But in any case, GROK bars have quickly made their mark on a Oregon health bar market that was looking for great tasting paleo alternatives, exceeding Bryan’s originally modest expectations when he was cranking out bars in his kitchen.

“You know, when I first started, I’m like, ‘Well, I’ll make a handful of bars and see if some friends and family will buy them’, and, it would be so wonderful if I got into New Seasons and the Made in Oregon store. I achieved those goals much faster than I thought, and easier than I thought. So it kind of surprised me.”

“Although there were a couple of periods during the summer of last year where I was spending several days in the kitchen, making bars one by one, and then driving out to a lot of sporting events. I said ‘I can’t do this. I’m getting tired of this. I want to quit.’ But then once I transitioned to the co-packer and that weight got lifted, and the sales started going up, and I started getting into stores, I said ‘Okay, this is going…I like the trajectory of this”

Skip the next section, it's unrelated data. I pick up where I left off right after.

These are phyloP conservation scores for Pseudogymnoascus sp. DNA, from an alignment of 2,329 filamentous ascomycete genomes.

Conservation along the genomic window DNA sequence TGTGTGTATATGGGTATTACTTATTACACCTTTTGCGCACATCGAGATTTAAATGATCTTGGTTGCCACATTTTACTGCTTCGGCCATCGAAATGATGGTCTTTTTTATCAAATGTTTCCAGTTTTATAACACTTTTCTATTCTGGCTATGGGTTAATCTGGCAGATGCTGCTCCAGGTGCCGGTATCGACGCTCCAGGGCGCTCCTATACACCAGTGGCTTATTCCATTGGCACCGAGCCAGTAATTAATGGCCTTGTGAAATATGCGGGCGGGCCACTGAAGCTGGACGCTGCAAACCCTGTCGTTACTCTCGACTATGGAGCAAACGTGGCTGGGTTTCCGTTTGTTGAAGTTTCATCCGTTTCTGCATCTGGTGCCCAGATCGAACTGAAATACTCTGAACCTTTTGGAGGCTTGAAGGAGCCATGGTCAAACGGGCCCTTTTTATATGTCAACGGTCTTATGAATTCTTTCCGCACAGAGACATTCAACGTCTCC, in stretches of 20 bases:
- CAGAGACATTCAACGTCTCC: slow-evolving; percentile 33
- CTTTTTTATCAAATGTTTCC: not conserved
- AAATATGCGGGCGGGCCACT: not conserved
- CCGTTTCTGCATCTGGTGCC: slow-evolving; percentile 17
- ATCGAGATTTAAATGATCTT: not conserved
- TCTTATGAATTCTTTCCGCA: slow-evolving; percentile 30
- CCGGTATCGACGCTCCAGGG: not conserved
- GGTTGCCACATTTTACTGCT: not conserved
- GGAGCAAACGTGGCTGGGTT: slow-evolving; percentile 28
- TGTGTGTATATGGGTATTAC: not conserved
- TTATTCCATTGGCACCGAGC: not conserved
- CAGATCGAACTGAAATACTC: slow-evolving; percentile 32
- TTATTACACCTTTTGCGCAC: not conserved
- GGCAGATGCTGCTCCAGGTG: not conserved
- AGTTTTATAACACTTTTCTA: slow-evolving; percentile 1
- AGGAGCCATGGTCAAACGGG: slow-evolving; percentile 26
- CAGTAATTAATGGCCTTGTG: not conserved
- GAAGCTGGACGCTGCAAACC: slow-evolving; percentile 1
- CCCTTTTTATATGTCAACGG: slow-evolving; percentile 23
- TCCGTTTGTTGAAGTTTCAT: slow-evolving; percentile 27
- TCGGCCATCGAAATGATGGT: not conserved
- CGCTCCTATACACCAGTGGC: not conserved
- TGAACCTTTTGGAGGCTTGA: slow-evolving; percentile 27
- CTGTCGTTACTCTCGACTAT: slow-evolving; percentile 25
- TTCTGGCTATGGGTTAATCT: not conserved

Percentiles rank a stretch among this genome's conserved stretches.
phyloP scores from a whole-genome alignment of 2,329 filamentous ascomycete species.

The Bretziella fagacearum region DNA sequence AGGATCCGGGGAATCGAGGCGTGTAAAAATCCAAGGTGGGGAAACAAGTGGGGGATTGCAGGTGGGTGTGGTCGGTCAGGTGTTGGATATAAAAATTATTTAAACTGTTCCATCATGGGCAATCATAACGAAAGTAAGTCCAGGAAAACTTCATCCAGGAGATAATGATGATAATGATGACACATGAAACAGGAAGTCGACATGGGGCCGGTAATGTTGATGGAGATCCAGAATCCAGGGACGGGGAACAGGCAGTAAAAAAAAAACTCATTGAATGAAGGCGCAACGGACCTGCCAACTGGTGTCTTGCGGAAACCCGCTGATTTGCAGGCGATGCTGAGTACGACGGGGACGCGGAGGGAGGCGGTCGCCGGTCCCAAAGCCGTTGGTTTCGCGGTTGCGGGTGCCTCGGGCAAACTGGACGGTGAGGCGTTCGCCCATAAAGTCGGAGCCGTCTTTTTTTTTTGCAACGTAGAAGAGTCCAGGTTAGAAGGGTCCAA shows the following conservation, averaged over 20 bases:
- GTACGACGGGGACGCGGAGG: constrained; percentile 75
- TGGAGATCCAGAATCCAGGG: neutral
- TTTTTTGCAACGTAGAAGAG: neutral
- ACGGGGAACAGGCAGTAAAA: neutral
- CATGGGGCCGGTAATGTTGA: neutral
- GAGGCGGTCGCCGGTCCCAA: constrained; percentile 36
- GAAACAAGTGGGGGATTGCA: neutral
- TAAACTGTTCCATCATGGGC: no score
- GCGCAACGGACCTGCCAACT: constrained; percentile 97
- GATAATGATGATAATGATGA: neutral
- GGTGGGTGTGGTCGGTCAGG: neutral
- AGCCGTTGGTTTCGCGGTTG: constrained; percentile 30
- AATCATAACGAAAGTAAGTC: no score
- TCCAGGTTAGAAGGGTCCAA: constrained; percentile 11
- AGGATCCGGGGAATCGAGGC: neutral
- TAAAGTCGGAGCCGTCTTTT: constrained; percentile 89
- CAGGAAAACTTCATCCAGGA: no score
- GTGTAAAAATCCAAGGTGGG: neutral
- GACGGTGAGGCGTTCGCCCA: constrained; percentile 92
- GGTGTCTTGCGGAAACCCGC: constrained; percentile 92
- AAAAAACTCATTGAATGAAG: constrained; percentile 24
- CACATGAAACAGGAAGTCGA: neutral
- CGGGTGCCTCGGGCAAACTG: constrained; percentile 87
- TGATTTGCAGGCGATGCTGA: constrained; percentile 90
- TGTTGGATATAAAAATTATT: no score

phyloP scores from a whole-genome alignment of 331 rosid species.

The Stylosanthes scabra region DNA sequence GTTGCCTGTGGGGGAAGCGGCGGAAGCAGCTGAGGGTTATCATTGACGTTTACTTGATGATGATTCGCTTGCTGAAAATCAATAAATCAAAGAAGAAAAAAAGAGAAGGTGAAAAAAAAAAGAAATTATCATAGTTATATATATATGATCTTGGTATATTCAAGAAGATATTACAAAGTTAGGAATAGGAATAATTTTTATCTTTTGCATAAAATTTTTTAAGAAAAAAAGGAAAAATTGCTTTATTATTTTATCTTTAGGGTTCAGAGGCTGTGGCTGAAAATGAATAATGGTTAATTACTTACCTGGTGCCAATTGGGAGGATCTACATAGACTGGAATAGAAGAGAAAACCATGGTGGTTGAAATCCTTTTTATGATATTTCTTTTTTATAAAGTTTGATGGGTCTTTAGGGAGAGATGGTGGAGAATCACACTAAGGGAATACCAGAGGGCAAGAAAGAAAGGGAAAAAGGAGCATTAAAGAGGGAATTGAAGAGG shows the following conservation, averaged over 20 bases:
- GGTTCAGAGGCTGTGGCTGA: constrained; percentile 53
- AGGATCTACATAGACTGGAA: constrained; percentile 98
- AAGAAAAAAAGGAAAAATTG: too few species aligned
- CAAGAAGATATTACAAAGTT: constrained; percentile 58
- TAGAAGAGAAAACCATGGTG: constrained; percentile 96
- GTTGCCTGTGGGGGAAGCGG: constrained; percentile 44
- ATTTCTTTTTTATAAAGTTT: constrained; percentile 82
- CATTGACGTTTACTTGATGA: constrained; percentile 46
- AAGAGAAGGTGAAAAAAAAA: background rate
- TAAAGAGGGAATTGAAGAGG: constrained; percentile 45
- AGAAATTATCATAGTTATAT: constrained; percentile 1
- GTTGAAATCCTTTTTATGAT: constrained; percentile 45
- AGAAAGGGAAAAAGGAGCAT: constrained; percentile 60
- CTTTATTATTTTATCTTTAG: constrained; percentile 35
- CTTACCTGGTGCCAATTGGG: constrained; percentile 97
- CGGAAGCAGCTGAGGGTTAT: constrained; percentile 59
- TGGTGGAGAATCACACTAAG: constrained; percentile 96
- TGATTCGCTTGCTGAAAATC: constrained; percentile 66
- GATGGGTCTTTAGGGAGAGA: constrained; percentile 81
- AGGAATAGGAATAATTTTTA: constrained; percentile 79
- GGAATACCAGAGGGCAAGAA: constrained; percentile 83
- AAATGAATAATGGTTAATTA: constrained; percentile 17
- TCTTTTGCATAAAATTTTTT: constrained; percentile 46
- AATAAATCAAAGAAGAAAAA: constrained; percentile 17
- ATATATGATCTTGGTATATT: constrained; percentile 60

Just get started: sharing perspective

Bryan also offers great advice to someone thinking about starting a food or product business of their own.

CTULYmwUYAA_LyE“I have a lot of friends and other people that dream about starting businesses, but they draw up a lot of roadblocks on why they can’t do it. And my advice is just to get started. You’ll find that once you get the ball in motion, people are willing to help you, and you overcome the roadblocks faster and easier than you thought you would, just with like any startup.”